What motivates you to go to a gym? Be it you are currently unhappy with your physique and want to get in a better shape, you want to be physically strong enough to enjoy your favourite or you are an athlete who wants to take your abilities to the next level or simply just hoping to get that targeted BMI all that matters is that you are doing the things right and efficiently.
You may have heard the terms “Strength and conditioning”, but do you really know what it is about? In short, it is a science. A science that drills deep into how the human body works. There is a lot of misconception when it comes to strength and conditioning, and doing things the wrong way synonym to wasting time and efforts, frustration and limited gains.
Here are some highlights on the common mistakes to avoid when you start your strength and conditioning journey.
1. Using workouts made for bodybuilders
Yep, this is one of the most common mistakes people make when they start a strength and conditioning program. This should be the last thing you should do unless your goal is to become a bodybuilder or look like one. Bodybuilding workouts are meant to make you more buff, they have little to no contributions to making you strong or improve your cardio fitness and endurance. Imagine how a badminton player moves over the court swiftly if he or she is as buff as Dwayne Johnson? It is relatively easy to get drawn into workouts built for bodybuilders since there is much more information available out there. Why? Because humans are visual animals. Most people prioritise physique aesthetic over performance. If you are an athlete, you need to find a workout plan that is made specifically for your sports. Every sport uses different muscle groups and has different requirements. If you are doing it for your BMI, you should not focus on solely muscle building. In short, try to include lots of compound motions when coming up with a strength and conditioning program for a specific sport.
2. Not adding mobility workouts
Mobility exercises are often ignored. Everyone wants to be stronger and faster but only a few realise mobility plays a vital role into all that. It is impossible to have perfect biomechanical control and motor-control but you can always improve it significantly. Improved mobility means you are using your muscles more efficiently when you do the sports. Lack of mobility affects your ability to perform and move correctly, hence underperformance. Stretching is the bare minimum when working to improve your strength and conditioning. Of Course, there is a lot further to dive in but try to incorporate stretching into your workout program, just a few minutes will do and over time, you will see the result.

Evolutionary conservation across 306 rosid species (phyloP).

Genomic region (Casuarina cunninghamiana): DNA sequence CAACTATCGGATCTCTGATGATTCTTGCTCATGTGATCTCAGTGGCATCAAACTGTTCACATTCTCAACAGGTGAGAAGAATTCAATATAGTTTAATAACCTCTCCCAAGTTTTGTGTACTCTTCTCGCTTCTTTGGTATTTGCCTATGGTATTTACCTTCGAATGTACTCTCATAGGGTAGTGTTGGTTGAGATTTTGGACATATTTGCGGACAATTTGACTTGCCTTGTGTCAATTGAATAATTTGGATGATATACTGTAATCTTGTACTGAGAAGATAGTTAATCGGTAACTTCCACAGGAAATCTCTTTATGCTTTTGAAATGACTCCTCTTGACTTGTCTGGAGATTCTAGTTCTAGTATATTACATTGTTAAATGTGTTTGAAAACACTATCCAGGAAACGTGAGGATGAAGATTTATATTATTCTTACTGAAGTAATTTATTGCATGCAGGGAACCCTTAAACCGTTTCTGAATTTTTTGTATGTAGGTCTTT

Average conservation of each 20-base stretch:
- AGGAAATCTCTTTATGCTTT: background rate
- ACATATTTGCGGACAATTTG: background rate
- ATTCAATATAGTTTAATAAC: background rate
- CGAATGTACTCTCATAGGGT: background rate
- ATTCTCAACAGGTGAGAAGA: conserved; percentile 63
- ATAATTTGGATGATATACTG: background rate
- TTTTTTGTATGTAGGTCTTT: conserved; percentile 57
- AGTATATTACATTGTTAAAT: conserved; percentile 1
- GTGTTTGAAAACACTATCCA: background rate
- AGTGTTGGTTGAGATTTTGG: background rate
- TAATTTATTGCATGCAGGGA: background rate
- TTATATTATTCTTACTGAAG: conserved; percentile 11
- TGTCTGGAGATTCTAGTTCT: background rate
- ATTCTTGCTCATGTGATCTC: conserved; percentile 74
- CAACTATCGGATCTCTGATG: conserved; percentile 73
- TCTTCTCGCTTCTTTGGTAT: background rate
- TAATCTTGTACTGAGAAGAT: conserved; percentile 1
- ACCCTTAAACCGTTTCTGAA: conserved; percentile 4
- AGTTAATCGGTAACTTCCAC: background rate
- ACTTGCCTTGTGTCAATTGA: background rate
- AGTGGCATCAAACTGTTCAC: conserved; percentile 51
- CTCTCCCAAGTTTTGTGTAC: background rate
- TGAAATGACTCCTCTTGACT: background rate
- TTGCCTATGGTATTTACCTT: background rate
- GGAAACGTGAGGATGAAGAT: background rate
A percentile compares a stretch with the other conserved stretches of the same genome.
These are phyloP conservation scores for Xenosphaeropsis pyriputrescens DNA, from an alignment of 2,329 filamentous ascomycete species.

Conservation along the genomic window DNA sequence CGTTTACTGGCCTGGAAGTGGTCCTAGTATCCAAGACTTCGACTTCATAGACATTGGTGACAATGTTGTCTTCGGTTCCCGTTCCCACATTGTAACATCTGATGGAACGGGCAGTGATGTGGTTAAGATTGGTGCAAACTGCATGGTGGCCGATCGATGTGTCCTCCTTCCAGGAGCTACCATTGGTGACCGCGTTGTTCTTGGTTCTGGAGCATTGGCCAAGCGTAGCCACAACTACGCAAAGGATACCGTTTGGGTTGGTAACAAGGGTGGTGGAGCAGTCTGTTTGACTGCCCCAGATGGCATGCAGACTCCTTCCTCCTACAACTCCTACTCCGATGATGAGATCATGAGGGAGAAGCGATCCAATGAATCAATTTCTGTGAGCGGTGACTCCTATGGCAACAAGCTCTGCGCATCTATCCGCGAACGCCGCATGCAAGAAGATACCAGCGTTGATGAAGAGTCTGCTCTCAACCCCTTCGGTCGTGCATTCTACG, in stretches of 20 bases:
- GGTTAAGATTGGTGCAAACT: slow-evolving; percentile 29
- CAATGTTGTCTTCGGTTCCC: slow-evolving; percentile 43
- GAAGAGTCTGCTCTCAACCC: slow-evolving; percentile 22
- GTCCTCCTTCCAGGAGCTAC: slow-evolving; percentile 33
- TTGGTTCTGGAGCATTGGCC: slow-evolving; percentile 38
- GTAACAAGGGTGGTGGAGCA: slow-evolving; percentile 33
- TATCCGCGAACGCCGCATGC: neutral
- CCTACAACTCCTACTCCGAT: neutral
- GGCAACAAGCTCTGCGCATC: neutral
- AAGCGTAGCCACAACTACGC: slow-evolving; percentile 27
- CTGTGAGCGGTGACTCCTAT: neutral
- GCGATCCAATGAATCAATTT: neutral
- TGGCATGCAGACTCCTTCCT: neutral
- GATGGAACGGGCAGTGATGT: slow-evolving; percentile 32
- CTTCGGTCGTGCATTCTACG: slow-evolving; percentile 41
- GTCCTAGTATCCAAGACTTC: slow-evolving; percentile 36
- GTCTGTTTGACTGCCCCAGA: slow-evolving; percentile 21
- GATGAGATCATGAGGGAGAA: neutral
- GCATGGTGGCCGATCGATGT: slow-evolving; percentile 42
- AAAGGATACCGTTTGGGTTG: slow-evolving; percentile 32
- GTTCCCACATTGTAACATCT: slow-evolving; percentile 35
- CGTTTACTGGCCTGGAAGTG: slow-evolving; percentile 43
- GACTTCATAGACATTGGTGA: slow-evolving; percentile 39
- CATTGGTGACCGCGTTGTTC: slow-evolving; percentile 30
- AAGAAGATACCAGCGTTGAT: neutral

3. Too much low-intensity cardio
Remember that cardio craze? When you open your fitness app there will always recommend you some cardio blog post.
Yes cardio has its place, but most people tend to overdo it and it becomes a problem. The problem is, there are not that many sports where it is actually helpful unless you are a long distance runner. Most sports require a short burst of energy followed by periods of low activity. What you need is a high-intensity interval training (HIIT) to improve your burst. HIIT takes less time and can provide better results. It leads to better fat burn and cardiovascular endurance. It is also easier to integrate with strength training.
4. Neglecting what you are training for.
Do not forget why you started a strength and conditioning program!! Regardless of how effective a program is, you still need to spend most of your time practicing your main sport. A badminton player will not become significantly better by improving their strength and conditioning, but neglecting their training. For example, If a tennis player loses his or her ball sense spending most of his or her time in the gym, how could he or she do well in tennis?
A strength and conditioning program should be a supplementary workout on top of your main training for whatever sports you want to get better at. Sharpening your skills should always be your priority. Get better at what you do and you will get the most out of your strength and conditioning program. Strength and conditioning programs get your body in optimal shape to perform the moves and techniques that are part of your sport. When done properly, it will make you stronger, faster, leaner, healthier and more athletic.